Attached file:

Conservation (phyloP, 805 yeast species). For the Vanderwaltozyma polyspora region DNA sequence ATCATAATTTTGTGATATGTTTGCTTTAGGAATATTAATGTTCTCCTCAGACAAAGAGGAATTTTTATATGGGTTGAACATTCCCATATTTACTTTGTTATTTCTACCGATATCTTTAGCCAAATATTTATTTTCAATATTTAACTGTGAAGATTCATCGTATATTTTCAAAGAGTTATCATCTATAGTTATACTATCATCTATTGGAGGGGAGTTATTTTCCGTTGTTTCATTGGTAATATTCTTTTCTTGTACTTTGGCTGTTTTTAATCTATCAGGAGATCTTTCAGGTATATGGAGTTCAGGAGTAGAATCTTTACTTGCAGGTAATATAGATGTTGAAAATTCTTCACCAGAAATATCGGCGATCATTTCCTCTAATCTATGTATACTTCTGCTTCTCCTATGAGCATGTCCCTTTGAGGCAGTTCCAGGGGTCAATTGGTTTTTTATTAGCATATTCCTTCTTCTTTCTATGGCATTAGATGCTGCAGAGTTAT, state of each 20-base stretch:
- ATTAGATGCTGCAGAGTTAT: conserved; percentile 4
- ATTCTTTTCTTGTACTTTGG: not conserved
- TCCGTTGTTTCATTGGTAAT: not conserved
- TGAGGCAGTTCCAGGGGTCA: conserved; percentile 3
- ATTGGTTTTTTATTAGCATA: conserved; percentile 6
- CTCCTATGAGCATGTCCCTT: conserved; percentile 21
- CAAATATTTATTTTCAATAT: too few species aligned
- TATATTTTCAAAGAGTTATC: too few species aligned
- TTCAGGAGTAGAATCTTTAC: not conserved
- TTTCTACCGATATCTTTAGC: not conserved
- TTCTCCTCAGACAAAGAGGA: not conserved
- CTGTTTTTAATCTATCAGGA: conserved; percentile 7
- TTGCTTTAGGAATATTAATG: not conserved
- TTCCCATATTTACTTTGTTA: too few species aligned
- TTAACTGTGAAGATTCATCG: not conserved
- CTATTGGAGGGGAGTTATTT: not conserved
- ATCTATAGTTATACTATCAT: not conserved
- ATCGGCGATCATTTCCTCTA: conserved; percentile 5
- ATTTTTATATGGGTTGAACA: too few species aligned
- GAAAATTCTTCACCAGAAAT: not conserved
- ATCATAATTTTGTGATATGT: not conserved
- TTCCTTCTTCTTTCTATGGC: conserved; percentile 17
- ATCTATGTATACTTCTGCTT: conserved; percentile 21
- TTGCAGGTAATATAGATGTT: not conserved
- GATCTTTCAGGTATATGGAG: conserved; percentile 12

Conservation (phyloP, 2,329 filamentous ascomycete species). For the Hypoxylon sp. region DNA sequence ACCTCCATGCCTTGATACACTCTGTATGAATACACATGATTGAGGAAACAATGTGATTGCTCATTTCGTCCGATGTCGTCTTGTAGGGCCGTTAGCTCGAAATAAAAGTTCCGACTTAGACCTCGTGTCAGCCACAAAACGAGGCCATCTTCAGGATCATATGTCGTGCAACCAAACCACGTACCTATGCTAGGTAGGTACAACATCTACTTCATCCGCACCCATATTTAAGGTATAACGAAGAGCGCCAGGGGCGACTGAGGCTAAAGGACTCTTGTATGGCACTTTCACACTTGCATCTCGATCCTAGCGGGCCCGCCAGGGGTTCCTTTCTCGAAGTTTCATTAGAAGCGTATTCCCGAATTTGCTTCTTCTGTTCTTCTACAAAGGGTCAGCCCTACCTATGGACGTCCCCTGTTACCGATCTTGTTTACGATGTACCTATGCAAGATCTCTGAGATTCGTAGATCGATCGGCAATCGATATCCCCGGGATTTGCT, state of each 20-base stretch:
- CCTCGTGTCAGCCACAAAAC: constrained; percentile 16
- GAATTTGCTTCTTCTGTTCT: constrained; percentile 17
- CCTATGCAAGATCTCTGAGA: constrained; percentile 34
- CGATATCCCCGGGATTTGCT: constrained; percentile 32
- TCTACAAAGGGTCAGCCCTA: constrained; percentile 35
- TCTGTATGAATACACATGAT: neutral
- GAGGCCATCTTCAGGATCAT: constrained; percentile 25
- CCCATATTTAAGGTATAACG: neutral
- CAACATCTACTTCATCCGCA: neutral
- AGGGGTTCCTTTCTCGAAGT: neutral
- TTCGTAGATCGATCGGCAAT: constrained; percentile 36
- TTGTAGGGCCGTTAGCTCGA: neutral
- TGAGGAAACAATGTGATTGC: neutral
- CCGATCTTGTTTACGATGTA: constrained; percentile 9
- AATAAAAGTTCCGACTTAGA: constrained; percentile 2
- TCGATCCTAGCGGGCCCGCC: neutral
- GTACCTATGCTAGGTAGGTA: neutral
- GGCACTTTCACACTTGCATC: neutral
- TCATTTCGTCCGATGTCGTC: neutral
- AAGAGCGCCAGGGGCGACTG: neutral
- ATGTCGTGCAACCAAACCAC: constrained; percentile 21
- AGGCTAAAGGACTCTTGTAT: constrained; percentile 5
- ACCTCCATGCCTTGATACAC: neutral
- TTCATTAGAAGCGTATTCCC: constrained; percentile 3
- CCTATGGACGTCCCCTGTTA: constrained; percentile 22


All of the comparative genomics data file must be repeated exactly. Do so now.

Conservation (phyloP, 805 yeast species). For the Vanderwaltozyma polyspora region DNA sequence ATCATAATTTTGTGATATGTTTGCTTTAGGAATATTAATGTTCTCCTCAGACAAAGAGGAATTTTTATATGGGTTGAACATTCCCATATTTACTTTGTTATTTCTACCGATATCTTTAGCCAAATATTTATTTTCAATATTTAACTGTGAAGATTCATCGTATATTTTCAAAGAGTTATCATCTATAGTTATACTATCATCTATTGGAGGGGAGTTATTTTCCGTTGTTTCATTGGTAATATTCTTTTCTTGTACTTTGGCTGTTTTTAATCTATCAGGAGATCTTTCAGGTATATGGAGTTCAGGAGTAGAATCTTTACTTGCAGGTAATATAGATGTTGAAAATTCTTCACCAGAAATATCGGCGATCATTTCCTCTAATCTATGTATACTTCTGCTTCTCCTATGAGCATGTCCCTTTGAGGCAGTTCCAGGGGTCAATTGGTTTTTTATTAGCATATTCCTTCTTCTTTCTATGGCATTAGATGCTGCAGAGTTAT, state of each 20-base stretch:
- ATTAGATGCTGCAGAGTTAT: conserved; percentile 4
- ATTCTTTTCTTGTACTTTGG: not conserved
- TCCGTTGTTTCATTGGTAAT: not conserved
- TGAGGCAGTTCCAGGGGTCA: conserved; percentile 3
- ATTGGTTTTTTATTAGCATA: conserved; percentile 6
- CTCCTATGAGCATGTCCCTT: conserved; percentile 21
- CAAATATTTATTTTCAATAT: too few species aligned
- TATATTTTCAAAGAGTTATC: too few species aligned
- TTCAGGAGTAGAATCTTTAC: not conserved
- TTTCTACCGATATCTTTAGC: not conserved
- TTCTCCTCAGACAAAGAGGA: not conserved
- CTGTTTTTAATCTATCAGGA: conserved; percentile 7
- TTGCTTTAGGAATATTAATG: not conserved
- TTCCCATATTTACTTTGTTA: too few species aligned
- TTAACTGTGAAGATTCATCG: not conserved
- CTATTGGAGGGGAGTTATTT: not conserved
- ATCTATAGTTATACTATCAT: not conserved
- ATCGGCGATCATTTCCTCTA: conserved; percentile 5
- ATTTTTATATGGGTTGAACA: too few species aligned
- GAAAATTCTTCACCAGAAAT: not conserved
- ATCATAATTTTGTGATATGT: not conserved
- TTCCTTCTTCTTTCTATGGC: conserved; percentile 17
- ATCTATGTATACTTCTGCTT: conserved; percentile 21
- TTGCAGGTAATATAGATGTT: not conserved
- GATCTTTCAGGTATATGGAG: conserved; percentile 12

Conservation (phyloP, 2,329 filamentous ascomycete species). For the Hypoxylon sp. region DNA sequence ACCTCCATGCCTTGATACACTCTGTATGAATACACATGATTGAGGAAACAATGTGATTGCTCATTTCGTCCGATGTCGTCTTGTAGGGCCGTTAGCTCGAAATAAAAGTTCCGACTTAGACCTCGTGTCAGCCACAAAACGAGGCCATCTTCAGGATCATATGTCGTGCAACCAAACCACGTACCTATGCTAGGTAGGTACAACATCTACTTCATCCGCACCCATATTTAAGGTATAACGAAGAGCGCCAGGGGCGACTGAGGCTAAAGGACTCTTGTATGGCACTTTCACACTTGCATCTCGATCCTAGCGGGCCCGCCAGGGGTTCCTTTCTCGAAGTTTCATTAGAAGCGTATTCCCGAATTTGCTTCTTCTGTTCTTCTACAAAGGGTCAGCCCTACCTATGGACGTCCCCTGTTACCGATCTTGTTTACGATGTACCTATGCAAGATCTCTGAGATTCGTAGATCGATCGGCAATCGATATCCCCGGGATTTGCT, state of each 20-base stretch:
- CCTCGTGTCAGCCACAAAAC: constrained; percentile 16
- GAATTTGCTTCTTCTGTTCT: constrained; percentile 17
- CCTATGCAAGATCTCTGAGA: constrained; percentile 34
- CGATATCCCCGGGATTTGCT: constrained; percentile 32
- TCTACAAAGGGTCAGCCCTA: constrained; percentile 35
- TCTGTATGAATACACATGAT: neutral
- GAGGCCATCTTCAGGATCAT: constrained; percentile 25
- CCCATATTTAAGGTATAACG: neutral
- CAACATCTACTTCATCCGCA: neutral
- AGGGGTTCCTTTCTCGAAGT: neutral
- TTCGTAGATCGATCGGCAAT: constrained; percentile 36
- TTGTAGGGCCGTTAGCTCGA: neutral
- TGAGGAAACAATGTGATTGC: neutral
- CCGATCTTGTTTACGATGTA: constrained; percentile 9
- AATAAAAGTTCCGACTTAGA: constrained; percentile 2
- TCGATCCTAGCGGGCCCGCC: neutral
- GTACCTATGCTAGGTAGGTA: neutral
- GGCACTTTCACACTTGCATC: neutral
- TCATTTCGTCCGATGTCGTC: neutral
- AAGAGCGCCAGGGGCGACTG: neutral
- ATGTCGTGCAACCAAACCAC: constrained; percentile 21
- AGGCTAAAGGACTCTTGTAT: constrained; percentile 5
- ACCTCCATGCCTTGATACAC: neutral
- TTCATTAGAAGCGTATTCCC: constrained; percentile 3
- CCTATGGACGTCCCCTGTTA: constrained; percentile 22